The Magic Hat

Illustrated by Tricia Tusa

I never accept other people’s suggestions or ideas for a particular book, even though people often say to me: ‘You could write a book about that!’ The ideas have to come from what I call ‘the compost of my own life’: my life, no one else’s. If it doesn’t come from my own life in one way or another it will lose its authentic feel and prevent me from connecting to my readers.  In other words, the book will fail.

So when a child wrote to me and suggested I write a story about a magic hat I pretty much ignored it, but I did put the letter in a file. Then I forgot about it.

About a year later my parents came to dinner. My dad was in the early stages of dementia at the time. By a miracle of luck (this is very unusual) a koala had come to visit and was sitting comfortably in the fork of a gum tree—a eucalyptus—in our back garden. I took Mum and Dad up the garden to have a look but I didn’t tell them what they were going to see.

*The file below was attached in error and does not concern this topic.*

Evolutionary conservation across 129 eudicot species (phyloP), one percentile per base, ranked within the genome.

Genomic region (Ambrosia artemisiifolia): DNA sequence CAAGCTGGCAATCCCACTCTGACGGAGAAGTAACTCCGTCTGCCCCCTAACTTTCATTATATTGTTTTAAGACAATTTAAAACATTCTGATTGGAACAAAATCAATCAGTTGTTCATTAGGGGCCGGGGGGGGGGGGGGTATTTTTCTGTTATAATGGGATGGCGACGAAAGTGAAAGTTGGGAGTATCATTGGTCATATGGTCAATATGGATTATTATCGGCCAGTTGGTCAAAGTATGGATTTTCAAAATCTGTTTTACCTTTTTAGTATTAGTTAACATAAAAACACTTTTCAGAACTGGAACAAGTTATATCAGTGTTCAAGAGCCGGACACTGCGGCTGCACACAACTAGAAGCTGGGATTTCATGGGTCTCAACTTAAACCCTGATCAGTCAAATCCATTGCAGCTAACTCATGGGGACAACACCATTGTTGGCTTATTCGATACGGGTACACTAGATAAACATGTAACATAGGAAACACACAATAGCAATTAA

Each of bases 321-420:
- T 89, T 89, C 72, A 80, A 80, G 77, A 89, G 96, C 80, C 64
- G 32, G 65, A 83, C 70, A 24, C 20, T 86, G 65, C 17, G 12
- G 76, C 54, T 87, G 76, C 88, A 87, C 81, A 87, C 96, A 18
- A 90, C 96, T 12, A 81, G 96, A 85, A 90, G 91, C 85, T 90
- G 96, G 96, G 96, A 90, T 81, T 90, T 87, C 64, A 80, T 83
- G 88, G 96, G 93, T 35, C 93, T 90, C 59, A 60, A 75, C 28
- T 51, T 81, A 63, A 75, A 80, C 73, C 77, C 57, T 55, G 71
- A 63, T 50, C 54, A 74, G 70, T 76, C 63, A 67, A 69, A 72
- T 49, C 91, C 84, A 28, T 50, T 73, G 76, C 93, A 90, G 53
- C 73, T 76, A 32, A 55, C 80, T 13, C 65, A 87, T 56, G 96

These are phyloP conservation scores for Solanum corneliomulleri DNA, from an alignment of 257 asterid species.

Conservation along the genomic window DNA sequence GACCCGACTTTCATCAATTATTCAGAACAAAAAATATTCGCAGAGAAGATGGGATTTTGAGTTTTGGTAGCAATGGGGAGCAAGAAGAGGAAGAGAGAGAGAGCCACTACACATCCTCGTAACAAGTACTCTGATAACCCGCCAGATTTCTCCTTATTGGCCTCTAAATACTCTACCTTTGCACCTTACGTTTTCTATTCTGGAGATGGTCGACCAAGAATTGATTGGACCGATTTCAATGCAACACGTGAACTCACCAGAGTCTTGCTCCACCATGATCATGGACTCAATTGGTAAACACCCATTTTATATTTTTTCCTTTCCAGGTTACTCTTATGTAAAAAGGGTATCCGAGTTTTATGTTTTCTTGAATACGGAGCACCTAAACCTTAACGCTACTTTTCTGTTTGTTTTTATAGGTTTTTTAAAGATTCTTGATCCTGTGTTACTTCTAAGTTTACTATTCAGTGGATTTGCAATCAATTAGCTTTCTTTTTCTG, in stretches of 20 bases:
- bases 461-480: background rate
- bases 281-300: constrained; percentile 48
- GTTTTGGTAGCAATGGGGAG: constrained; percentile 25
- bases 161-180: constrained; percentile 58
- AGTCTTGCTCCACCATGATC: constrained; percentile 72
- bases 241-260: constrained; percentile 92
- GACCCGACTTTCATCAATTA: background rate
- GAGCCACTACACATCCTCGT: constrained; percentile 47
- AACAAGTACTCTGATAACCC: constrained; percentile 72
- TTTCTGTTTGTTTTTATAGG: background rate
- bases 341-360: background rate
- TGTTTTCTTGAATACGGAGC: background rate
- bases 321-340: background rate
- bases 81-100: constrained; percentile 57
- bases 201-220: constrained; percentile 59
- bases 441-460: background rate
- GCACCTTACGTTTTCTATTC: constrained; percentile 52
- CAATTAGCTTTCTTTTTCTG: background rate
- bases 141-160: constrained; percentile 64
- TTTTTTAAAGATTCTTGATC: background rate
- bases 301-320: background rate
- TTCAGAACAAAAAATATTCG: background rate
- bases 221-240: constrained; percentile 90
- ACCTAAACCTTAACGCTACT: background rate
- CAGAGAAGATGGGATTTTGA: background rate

‘Can you see it?’ I said, all excited.

‘Oh, yes, Memzi,’ said my dad. ‘A wombat in the gum tree!’

Wombats burrow underground.  My heart broke for a moment and then I said, ‘Well, it looks like a wombat, but it’s actually a koala!’

And it occurred to me that if the koala had worn a magic hat it could indeed have turned into a wombat, as they are similar in size and shape. So I wrote a rollicking rhyme about a magic hat turning people into the animal they most looked like as human beings.

This is one of my most successful books, and the book I read most often to any audience.